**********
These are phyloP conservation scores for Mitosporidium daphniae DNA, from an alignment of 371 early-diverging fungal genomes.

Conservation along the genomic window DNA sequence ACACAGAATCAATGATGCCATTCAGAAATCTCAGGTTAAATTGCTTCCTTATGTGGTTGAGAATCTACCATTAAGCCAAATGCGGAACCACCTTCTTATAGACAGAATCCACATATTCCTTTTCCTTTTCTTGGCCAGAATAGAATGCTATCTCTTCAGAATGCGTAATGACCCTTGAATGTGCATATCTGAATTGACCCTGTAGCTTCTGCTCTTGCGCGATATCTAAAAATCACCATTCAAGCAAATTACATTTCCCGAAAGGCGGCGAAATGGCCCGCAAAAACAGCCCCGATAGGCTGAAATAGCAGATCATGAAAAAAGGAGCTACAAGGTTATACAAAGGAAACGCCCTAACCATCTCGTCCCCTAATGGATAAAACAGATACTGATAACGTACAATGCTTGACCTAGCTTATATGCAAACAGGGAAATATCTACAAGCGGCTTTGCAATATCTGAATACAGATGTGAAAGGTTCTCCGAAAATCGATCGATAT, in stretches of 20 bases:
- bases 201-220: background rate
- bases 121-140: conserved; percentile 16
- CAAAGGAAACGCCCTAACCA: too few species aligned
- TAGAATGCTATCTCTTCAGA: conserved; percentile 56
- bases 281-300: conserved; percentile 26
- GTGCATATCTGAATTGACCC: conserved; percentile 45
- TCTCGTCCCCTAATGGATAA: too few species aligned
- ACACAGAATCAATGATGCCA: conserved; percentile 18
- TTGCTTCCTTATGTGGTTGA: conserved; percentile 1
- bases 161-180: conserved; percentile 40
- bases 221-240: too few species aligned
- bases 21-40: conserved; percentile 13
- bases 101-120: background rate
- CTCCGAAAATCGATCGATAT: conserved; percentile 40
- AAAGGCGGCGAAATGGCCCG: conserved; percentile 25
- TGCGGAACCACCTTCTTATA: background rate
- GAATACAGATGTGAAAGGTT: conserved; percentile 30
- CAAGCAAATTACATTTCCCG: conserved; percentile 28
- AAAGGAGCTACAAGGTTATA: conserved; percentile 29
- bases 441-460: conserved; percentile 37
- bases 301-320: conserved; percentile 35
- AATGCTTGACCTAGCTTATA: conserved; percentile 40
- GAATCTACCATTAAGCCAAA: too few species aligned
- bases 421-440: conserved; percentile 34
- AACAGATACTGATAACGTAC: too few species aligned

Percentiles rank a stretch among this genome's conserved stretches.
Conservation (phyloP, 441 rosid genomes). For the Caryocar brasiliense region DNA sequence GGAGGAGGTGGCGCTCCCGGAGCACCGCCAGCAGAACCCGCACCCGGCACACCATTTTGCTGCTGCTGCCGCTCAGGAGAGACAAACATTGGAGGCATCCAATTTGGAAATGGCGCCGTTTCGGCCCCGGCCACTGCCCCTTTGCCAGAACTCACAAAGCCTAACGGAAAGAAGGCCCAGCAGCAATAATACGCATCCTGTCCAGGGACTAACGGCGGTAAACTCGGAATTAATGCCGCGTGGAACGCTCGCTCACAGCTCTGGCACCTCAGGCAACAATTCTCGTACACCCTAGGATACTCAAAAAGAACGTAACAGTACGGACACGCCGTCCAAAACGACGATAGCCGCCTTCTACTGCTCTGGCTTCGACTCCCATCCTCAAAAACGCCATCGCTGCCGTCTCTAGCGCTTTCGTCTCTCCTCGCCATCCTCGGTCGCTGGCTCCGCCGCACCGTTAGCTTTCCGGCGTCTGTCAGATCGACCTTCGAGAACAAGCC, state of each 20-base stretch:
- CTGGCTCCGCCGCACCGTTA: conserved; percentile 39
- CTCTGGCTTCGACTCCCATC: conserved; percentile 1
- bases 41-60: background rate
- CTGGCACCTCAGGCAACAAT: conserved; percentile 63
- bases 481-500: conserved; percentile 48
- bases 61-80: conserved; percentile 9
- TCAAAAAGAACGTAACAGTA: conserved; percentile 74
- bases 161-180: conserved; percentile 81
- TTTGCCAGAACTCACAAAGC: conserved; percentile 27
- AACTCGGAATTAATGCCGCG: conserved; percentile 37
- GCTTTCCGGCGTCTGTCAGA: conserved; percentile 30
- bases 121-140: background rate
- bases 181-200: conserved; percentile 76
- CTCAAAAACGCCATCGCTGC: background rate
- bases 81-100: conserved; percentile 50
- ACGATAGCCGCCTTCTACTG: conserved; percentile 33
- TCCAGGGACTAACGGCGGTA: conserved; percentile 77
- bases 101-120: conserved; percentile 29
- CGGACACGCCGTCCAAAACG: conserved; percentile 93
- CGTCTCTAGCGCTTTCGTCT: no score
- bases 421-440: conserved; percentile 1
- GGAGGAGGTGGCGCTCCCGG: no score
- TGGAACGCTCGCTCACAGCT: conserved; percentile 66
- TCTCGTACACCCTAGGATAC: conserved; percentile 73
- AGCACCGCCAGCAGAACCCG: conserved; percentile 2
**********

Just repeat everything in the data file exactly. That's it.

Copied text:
These are phyloP conservation scores for Mitosporidium daphniae DNA, from an alignment of 371 early-diverging fungal genomes.

Conservation along the genomic window DNA sequence ACACAGAATCAATGATGCCATTCAGAAATCTCAGGTTAAATTGCTTCCTTATGTGGTTGAGAATCTACCATTAAGCCAAATGCGGAACCACCTTCTTATAGACAGAATCCACATATTCCTTTTCCTTTTCTTGGCCAGAATAGAATGCTATCTCTTCAGAATGCGTAATGACCCTTGAATGTGCATATCTGAATTGACCCTGTAGCTTCTGCTCTTGCGCGATATCTAAAAATCACCATTCAAGCAAATTACATTTCCCGAAAGGCGGCGAAATGGCCCGCAAAAACAGCCCCGATAGGCTGAAATAGCAGATCATGAAAAAAGGAGCTACAAGGTTATACAAAGGAAACGCCCTAACCATCTCGTCCCCTAATGGATAAAACAGATACTGATAACGTACAATGCTTGACCTAGCTTATATGCAAACAGGGAAATATCTACAAGCGGCTTTGCAATATCTGAATACAGATGTGAAAGGTTCTCCGAAAATCGATCGATAT, in stretches of 20 bases:
- bases 201-220: background rate
- bases 121-140: conserved; percentile 16
- CAAAGGAAACGCCCTAACCA: too few species aligned
- TAGAATGCTATCTCTTCAGA: conserved; percentile 56
- bases 281-300: conserved; percentile 26
- GTGCATATCTGAATTGACCC: conserved; percentile 45
- TCTCGTCCCCTAATGGATAA: too few species aligned
- ACACAGAATCAATGATGCCA: conserved; percentile 18
- TTGCTTCCTTATGTGGTTGA: conserved; percentile 1
- bases 161-180: conserved; percentile 40
- bases 221-240: too few species aligned
- bases 21-40: conserved; percentile 13
- bases 101-120: background rate
- CTCCGAAAATCGATCGATAT: conserved; percentile 40
- AAAGGCGGCGAAATGGCCCG: conserved; percentile 25
- TGCGGAACCACCTTCTTATA: background rate
- GAATACAGATGTGAAAGGTT: conserved; percentile 30
- CAAGCAAATTACATTTCCCG: conserved; percentile 28
- AAAGGAGCTACAAGGTTATA: conserved; percentile 29
- bases 441-460: conserved; percentile 37
- bases 301-320: conserved; percentile 35
- AATGCTTGACCTAGCTTATA: conserved; percentile 40
- GAATCTACCATTAAGCCAAA: too few species aligned
- bases 421-440: conserved; percentile 34
- AACAGATACTGATAACGTAC: too few species aligned

Percentiles rank a stretch among this genome's conserved stretches.
Conservation (phyloP, 441 rosid genomes). For the Caryocar brasiliense region DNA sequence GGAGGAGGTGGCGCTCCCGGAGCACCGCCAGCAGAACCCGCACCCGGCACACCATTTTGCTGCTGCTGCCGCTCAGGAGAGACAAACATTGGAGGCATCCAATTTGGAAATGGCGCCGTTTCGGCCCCGGCCACTGCCCCTTTGCCAGAACTCACAAAGCCTAACGGAAAGAAGGCCCAGCAGCAATAATACGCATCCTGTCCAGGGACTAACGGCGGTAAACTCGGAATTAATGCCGCGTGGAACGCTCGCTCACAGCTCTGGCACCTCAGGCAACAATTCTCGTACACCCTAGGATACTCAAAAAGAACGTAACAGTACGGACACGCCGTCCAAAACGACGATAGCCGCCTTCTACTGCTCTGGCTTCGACTCCCATCCTCAAAAACGCCATCGCTGCCGTCTCTAGCGCTTTCGTCTCTCCTCGCCATCCTCGGTCGCTGGCTCCGCCGCACCGTTAGCTTTCCGGCGTCTGTCAGATCGACCTTCGAGAACAAGCC, state of each 20-base stretch:
- CTGGCTCCGCCGCACCGTTA: conserved; percentile 39
- CTCTGGCTTCGACTCCCATC: conserved; percentile 1
- bases 41-60: background rate
- CTGGCACCTCAGGCAACAAT: conserved; percentile 63
- bases 481-500: conserved; percentile 48
- bases 61-80: conserved; percentile 9
- TCAAAAAGAACGTAACAGTA: conserved; percentile 74
- bases 161-180: conserved; percentile 81
- TTTGCCAGAACTCACAAAGC: conserved; percentile 27
- AACTCGGAATTAATGCCGCG: conserved; percentile 37
- GCTTTCCGGCGTCTGTCAGA: conserved; percentile 30
- bases 121-140: background rate
- bases 181-200: conserved; percentile 76
- CTCAAAAACGCCATCGCTGC: background rate
- bases 81-100: conserved; percentile 50
- ACGATAGCCGCCTTCTACTG: conserved; percentile 33
- TCCAGGGACTAACGGCGGTA: conserved; percentile 77
- bases 101-120: conserved; percentile 29
- CGGACACGCCGTCCAAAACG: conserved; percentile 93
- CGTCTCTAGCGCTTTCGTCT: no score
- bases 421-440: conserved; percentile 1
- GGAGGAGGTGGCGCTCCCGG: no score
- TGGAACGCTCGCTCACAGCT: conserved; percentile 66
- TCTCGTACACCCTAGGATAC: conserved; percentile 73
- AGCACCGCCAGCAGAACCCG: conserved; percentile 2